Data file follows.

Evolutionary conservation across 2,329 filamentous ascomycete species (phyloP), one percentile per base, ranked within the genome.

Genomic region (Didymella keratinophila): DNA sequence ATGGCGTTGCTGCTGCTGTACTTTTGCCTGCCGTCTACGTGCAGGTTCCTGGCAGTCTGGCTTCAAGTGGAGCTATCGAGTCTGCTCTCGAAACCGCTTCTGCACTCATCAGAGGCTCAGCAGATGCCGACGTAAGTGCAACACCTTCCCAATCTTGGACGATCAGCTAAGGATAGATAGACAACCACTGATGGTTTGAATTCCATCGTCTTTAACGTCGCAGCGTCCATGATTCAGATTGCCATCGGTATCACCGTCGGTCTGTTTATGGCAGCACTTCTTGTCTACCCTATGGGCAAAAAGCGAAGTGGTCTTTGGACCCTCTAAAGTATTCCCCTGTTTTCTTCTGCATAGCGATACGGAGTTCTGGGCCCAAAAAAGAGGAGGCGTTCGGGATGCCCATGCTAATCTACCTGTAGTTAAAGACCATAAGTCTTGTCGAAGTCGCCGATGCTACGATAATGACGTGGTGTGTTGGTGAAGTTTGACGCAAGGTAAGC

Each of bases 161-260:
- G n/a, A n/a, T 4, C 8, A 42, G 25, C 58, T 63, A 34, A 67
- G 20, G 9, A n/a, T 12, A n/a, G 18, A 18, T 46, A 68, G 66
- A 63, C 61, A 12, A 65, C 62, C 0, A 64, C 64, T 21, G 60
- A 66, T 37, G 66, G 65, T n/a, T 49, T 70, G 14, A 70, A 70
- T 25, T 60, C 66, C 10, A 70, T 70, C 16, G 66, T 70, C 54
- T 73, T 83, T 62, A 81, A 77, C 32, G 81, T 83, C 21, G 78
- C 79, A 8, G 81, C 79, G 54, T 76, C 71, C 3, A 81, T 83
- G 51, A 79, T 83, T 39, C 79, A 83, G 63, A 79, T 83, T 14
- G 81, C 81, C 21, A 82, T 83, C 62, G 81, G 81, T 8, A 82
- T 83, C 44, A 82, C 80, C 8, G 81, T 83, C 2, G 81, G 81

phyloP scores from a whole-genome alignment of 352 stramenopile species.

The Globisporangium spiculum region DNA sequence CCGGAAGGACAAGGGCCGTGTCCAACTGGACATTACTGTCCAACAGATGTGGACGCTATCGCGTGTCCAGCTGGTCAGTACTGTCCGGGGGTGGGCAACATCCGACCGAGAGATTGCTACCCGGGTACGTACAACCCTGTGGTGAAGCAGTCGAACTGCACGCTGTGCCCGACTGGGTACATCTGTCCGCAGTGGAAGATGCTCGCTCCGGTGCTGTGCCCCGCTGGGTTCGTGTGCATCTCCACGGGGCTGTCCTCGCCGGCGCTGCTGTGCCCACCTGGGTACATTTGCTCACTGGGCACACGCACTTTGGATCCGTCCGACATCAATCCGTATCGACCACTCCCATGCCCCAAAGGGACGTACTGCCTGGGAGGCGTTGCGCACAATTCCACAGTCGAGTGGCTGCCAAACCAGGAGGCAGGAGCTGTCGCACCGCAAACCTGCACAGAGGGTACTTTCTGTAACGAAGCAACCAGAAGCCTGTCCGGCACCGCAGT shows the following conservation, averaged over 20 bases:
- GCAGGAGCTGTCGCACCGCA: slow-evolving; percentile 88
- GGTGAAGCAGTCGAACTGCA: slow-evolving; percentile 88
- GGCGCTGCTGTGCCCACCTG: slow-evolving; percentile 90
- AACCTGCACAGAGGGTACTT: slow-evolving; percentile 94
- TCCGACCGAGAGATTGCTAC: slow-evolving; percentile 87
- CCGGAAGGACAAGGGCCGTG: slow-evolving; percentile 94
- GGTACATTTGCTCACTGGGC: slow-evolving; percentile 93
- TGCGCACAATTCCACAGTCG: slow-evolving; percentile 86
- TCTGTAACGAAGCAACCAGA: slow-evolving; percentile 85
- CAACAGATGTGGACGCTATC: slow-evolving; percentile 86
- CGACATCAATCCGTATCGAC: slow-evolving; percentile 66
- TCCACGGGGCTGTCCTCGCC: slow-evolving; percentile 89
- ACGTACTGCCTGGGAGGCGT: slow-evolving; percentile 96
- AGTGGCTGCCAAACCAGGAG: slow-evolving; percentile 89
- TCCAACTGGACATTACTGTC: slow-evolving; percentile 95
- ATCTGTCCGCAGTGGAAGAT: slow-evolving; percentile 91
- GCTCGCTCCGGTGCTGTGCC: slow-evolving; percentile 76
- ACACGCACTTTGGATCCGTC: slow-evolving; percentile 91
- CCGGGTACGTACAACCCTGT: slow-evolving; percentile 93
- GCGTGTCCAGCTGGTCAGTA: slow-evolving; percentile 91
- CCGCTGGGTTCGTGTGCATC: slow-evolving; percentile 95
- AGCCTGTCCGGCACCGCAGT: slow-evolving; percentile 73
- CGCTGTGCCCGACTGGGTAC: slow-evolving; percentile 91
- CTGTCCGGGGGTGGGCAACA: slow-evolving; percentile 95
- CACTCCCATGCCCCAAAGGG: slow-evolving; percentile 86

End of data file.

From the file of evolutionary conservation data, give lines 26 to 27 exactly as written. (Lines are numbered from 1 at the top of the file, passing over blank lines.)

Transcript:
- CGACATCAATCCGTATCGAC: slow-evolving; percentile 66
- TCCACGGGGCTGTCCTCGCC: slow-evolving; percentile 89